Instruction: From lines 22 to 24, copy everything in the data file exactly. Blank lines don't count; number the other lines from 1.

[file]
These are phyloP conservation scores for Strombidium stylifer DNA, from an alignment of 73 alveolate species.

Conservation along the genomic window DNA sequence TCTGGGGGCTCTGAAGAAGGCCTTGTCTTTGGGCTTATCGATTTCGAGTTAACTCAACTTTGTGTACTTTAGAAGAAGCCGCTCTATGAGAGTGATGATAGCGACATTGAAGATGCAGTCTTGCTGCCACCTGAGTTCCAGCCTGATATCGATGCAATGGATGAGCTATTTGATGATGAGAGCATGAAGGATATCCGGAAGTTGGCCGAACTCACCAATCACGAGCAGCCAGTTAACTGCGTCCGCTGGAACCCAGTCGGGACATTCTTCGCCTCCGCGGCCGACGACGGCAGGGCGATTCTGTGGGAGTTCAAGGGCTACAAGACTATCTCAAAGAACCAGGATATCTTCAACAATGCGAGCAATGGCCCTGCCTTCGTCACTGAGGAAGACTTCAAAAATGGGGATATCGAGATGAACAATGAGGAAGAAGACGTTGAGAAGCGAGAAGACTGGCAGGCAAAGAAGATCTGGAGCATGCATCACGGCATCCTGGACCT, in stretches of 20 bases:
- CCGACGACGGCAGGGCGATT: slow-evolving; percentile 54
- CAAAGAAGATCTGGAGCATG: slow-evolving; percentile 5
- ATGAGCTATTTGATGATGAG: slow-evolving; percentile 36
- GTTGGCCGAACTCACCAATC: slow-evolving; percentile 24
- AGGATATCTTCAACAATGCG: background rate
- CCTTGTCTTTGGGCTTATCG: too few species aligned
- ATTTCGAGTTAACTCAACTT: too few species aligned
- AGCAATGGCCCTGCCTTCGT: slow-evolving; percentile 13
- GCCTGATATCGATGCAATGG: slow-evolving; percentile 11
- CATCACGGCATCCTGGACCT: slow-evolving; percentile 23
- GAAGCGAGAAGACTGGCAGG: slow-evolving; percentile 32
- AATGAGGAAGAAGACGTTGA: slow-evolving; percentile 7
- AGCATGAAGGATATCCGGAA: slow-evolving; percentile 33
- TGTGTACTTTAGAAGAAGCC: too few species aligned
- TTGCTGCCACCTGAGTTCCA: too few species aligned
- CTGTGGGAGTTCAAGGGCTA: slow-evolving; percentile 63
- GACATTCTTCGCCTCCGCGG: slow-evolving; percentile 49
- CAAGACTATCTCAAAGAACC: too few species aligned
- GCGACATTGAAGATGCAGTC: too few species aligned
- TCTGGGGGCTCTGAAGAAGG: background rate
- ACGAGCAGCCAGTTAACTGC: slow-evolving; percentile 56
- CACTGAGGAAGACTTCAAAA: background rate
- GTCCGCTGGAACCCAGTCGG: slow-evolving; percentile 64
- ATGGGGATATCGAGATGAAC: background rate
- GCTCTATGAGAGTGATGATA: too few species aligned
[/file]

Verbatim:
- TCTGGGGGCTCTGAAGAAGG: background rate
- ACGAGCAGCCAGTTAACTGC: slow-evolving; percentile 56
- CACTGAGGAAGACTTCAAAA: background rate